US marines preparing for the invasion of Iraq

Spain and Britain (both of whom were in Iraq) were struck by terrorist attacks in 2004 and 2005, before a reduction in violence in Iraq appeared to somewhat stabilize the threat of Islamic terrorism in Europe. However, the Arab Spring and civil wars in Libya and Syria destabilized the Middle East further (which some western governments were/are heavily involved in), and a wave of terrorist attacks since 2014 have fueled concerns of an epidemic. It should be noted that countries such as Germany and Sweden have been attacked by ISIS or Muslim “lone wolf attacks”, yet have not been militarily involved in recent Middle Eastern conflicts. Furthermore, on top of the established-Muslim populations, millions of war refugees and economic migrants have entered Western Europe in the last few years. It has added to fears that they too will fail to integrate to wider European society, resulting in political instability and an increase in social tensions.

A damaged plane propeller, collateral in the Libyan Civil War

Both native Europeans and European Muslims have a right to be angry with one another (or at least their governments). As it turns out, bombing the shit out of their respective countries (and countries of origin) has made it harder to be friends. It has made ISIS more appealing to some of Europe’s young Muslim men, as well as boosting the popularity of right-wing nationalism among native Europeans. But war can’t explain everything. What must also be addressed is that when cultures intertwine, there is bound to be some conflict. No two cultures are the same, and a strict adherence to religious values and morals is now outside the norm for most Western European citizens.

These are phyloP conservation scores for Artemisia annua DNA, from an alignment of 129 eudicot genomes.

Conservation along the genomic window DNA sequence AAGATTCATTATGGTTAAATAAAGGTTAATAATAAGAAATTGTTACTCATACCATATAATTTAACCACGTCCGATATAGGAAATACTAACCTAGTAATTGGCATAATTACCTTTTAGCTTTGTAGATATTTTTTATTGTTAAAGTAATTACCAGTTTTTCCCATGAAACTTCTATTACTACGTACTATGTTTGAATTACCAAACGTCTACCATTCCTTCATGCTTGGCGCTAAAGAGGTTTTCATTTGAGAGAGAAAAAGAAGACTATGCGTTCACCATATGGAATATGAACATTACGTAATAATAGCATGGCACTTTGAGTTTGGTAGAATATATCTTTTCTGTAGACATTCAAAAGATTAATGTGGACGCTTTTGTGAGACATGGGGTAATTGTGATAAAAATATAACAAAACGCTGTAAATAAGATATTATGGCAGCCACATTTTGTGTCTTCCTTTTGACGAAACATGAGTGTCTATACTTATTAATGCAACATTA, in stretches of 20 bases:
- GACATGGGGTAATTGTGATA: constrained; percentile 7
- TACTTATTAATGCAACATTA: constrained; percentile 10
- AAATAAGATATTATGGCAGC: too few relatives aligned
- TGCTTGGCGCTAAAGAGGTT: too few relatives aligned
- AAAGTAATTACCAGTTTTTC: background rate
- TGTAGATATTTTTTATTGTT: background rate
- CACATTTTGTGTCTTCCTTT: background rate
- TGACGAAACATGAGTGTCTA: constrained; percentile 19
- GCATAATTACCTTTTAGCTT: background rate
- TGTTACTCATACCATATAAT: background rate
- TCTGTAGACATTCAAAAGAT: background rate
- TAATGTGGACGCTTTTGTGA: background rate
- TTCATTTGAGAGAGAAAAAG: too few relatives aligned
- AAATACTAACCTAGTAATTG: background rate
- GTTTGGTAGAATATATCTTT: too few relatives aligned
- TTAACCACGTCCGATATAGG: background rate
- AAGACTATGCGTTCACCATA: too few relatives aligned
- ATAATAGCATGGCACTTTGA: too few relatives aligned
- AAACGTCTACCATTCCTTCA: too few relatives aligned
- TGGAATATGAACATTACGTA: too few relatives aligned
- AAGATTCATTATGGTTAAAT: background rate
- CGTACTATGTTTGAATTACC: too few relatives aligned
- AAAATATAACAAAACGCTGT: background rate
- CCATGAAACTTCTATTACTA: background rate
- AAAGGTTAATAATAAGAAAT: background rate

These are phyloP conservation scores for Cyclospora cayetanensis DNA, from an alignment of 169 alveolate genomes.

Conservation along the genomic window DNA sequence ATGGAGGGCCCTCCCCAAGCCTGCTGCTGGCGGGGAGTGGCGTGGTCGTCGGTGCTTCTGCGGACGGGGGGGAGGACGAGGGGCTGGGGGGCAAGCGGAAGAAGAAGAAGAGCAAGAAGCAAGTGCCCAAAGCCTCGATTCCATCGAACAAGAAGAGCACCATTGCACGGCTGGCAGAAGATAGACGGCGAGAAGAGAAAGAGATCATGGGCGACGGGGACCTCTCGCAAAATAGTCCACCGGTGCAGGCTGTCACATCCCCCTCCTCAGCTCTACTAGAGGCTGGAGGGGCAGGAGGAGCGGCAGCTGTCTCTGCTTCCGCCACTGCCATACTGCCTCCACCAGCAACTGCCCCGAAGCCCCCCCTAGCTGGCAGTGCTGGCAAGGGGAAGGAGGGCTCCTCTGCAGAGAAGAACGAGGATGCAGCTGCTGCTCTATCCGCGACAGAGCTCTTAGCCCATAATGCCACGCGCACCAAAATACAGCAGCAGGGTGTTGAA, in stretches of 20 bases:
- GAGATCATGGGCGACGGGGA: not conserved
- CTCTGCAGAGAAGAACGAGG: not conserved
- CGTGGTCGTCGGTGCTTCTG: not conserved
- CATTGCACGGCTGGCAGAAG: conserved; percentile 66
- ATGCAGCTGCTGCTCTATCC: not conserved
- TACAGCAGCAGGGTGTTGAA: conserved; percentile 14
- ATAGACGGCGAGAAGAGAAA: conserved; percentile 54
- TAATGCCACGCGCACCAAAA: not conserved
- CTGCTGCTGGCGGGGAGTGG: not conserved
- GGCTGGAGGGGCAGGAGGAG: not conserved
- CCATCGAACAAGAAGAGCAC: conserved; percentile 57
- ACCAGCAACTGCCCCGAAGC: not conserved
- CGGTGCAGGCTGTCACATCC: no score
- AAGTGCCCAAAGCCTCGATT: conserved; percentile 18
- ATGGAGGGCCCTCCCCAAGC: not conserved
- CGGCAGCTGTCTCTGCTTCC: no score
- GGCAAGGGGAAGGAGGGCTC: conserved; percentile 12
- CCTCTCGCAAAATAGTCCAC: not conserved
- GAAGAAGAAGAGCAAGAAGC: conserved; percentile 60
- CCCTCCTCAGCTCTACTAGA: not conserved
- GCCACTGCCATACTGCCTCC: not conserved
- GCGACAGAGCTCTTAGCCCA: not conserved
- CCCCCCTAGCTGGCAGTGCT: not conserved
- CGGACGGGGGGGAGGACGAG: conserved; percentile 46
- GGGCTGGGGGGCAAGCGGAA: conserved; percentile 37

An embrace of Islam and its role in society by disenfranchised European Muslims undermines the separation of Church and State that many Europeans fought and died for. Furthermore, the rights of women in many Muslim countries is below acceptable, compared to relatively-liberal Europe. Cultures can integrate or isolate themselves from each other, but to make the claim that they can live side by side, somehow sharing values that contradict each other, is a dream.

Some liberals have eluded themselves into thinking that if they don’t tolerate every aspect of immigrant cultures, then they are somehow just as bad as some of their colonist forefathers. Groups of conservatives have meanwhile made it their utmost duty to completely reject all of the new cultures and people coming in, yet still can’t figure out why these populations don’t want to integrate. In a time of economic, social and military unease, the extremes of both sides of the political spectrum tend to dominate. Those of us in the middle can still enjoy ignoring the nuts on the far right or left.


An evolving and (dare I say it) diverse society is a good one. Cultures need these two things if they want their society to survive. Nonetheless, without common sense (and a little more emphasis on integration on all sides), diversity won’t be our greatest strength, but our greatest weakness.

That holds true for any society, and Western European countries are no different. The tension between native Western Europeans and mostly-Muslim immigrant communities needs to be addressed head-on. Otherwise, it’s consequences will simply become white noise. Do we even bat an eyelash after a mass shooting here in the US anymore?